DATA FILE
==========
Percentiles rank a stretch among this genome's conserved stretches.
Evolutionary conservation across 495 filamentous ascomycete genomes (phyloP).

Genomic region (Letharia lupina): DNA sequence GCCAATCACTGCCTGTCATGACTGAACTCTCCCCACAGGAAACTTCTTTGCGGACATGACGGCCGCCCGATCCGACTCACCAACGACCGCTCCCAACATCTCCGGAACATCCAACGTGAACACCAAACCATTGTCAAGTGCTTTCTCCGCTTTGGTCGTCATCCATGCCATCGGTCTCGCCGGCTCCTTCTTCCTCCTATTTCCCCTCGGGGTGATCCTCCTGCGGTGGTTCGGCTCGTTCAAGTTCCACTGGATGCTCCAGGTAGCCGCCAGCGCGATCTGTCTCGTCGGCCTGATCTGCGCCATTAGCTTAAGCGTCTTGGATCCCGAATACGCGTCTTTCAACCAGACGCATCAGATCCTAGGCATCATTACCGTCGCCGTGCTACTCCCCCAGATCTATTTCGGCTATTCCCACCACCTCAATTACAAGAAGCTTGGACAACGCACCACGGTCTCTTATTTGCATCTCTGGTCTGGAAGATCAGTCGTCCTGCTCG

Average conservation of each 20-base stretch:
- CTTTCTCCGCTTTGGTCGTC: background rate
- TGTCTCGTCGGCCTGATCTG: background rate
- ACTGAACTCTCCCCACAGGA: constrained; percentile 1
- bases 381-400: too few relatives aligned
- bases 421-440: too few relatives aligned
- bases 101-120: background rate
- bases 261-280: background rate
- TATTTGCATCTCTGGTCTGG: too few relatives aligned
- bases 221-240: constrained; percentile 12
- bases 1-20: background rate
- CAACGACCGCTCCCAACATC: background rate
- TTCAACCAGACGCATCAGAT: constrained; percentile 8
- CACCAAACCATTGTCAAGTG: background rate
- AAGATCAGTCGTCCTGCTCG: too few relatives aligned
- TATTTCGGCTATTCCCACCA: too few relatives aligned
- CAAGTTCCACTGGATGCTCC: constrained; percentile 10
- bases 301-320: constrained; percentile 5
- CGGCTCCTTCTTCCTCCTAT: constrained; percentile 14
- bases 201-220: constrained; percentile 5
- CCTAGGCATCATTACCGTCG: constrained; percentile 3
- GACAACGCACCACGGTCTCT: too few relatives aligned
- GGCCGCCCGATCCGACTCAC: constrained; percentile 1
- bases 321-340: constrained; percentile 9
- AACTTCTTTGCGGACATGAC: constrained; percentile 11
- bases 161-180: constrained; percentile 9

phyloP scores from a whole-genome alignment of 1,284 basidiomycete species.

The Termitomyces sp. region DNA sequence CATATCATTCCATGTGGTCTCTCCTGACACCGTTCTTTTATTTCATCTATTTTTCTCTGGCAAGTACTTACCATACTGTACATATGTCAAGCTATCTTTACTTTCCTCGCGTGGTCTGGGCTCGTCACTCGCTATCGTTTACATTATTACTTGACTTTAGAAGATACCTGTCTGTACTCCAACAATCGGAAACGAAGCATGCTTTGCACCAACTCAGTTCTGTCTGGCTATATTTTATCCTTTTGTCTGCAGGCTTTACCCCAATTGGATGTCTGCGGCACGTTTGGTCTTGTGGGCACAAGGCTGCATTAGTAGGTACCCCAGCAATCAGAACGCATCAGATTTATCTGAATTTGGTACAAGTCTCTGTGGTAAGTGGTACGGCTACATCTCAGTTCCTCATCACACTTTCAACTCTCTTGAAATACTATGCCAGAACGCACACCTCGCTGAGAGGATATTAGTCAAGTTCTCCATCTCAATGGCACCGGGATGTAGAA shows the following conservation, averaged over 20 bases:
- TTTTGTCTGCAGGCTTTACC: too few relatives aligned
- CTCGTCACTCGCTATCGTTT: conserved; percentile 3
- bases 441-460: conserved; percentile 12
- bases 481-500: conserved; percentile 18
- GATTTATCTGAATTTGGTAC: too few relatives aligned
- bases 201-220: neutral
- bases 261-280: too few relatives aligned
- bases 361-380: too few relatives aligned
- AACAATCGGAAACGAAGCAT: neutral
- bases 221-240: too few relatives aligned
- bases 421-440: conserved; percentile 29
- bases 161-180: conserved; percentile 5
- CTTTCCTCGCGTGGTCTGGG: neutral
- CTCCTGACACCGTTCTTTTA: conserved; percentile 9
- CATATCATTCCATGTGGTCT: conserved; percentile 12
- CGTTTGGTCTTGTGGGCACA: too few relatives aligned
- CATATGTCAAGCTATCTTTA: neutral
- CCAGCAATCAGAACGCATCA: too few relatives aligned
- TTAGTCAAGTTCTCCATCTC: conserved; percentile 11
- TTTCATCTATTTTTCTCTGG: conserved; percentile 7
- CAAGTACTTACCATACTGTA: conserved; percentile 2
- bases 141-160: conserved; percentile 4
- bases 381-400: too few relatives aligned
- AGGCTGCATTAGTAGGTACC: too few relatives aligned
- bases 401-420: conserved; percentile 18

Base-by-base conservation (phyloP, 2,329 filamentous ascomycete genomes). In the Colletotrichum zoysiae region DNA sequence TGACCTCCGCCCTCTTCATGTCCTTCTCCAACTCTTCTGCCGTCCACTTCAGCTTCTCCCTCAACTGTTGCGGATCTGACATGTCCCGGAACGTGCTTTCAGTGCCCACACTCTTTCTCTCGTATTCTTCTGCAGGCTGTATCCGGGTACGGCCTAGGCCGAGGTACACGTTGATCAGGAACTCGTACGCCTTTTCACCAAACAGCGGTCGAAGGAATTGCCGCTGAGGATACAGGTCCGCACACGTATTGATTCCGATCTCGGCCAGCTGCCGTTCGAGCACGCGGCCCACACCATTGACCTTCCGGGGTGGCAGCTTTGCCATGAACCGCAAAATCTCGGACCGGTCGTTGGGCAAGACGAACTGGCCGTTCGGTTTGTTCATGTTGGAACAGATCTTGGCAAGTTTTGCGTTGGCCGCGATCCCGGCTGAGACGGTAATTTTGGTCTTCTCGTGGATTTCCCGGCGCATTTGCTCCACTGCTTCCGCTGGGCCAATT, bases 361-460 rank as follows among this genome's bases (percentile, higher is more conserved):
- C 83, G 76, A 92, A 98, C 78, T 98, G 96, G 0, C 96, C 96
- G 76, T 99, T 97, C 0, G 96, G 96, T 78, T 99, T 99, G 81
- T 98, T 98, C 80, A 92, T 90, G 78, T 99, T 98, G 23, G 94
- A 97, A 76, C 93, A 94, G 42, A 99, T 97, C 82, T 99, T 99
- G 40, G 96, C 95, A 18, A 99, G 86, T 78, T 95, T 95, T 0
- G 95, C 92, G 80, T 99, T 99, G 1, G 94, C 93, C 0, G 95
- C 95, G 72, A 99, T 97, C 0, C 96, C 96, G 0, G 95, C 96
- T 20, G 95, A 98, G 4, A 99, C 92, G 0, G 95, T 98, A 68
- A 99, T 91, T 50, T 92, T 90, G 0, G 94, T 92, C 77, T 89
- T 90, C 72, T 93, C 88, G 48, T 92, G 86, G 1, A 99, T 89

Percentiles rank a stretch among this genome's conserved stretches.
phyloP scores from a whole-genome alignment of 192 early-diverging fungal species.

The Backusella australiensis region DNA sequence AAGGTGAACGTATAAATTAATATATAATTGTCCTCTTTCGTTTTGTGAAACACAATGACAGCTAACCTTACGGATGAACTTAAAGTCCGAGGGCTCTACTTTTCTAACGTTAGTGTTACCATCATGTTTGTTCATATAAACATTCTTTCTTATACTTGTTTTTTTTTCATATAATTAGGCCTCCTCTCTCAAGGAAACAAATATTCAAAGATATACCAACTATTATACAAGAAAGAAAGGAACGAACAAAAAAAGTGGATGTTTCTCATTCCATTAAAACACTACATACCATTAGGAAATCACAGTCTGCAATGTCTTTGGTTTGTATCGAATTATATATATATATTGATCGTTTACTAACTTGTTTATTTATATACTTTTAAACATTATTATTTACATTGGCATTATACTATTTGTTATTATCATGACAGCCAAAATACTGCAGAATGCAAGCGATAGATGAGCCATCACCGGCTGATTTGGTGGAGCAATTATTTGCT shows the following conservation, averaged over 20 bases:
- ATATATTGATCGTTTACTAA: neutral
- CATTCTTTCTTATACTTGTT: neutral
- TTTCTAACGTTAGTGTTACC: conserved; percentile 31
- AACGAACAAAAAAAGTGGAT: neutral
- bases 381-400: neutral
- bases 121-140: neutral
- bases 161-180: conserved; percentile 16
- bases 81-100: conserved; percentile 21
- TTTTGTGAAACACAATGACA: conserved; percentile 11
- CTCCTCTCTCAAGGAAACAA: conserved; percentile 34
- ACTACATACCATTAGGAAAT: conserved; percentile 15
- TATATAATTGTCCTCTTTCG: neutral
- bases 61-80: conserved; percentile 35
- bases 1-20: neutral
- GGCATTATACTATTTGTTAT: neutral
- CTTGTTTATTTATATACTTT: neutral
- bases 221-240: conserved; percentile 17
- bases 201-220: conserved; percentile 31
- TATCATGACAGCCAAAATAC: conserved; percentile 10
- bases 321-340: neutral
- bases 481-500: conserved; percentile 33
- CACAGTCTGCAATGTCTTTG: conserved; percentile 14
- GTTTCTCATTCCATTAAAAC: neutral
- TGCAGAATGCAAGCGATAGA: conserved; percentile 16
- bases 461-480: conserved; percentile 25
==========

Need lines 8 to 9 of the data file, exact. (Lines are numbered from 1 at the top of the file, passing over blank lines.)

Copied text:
- bases 381-400: too few relatives aligned
- bases 421-440: too few relatives aligned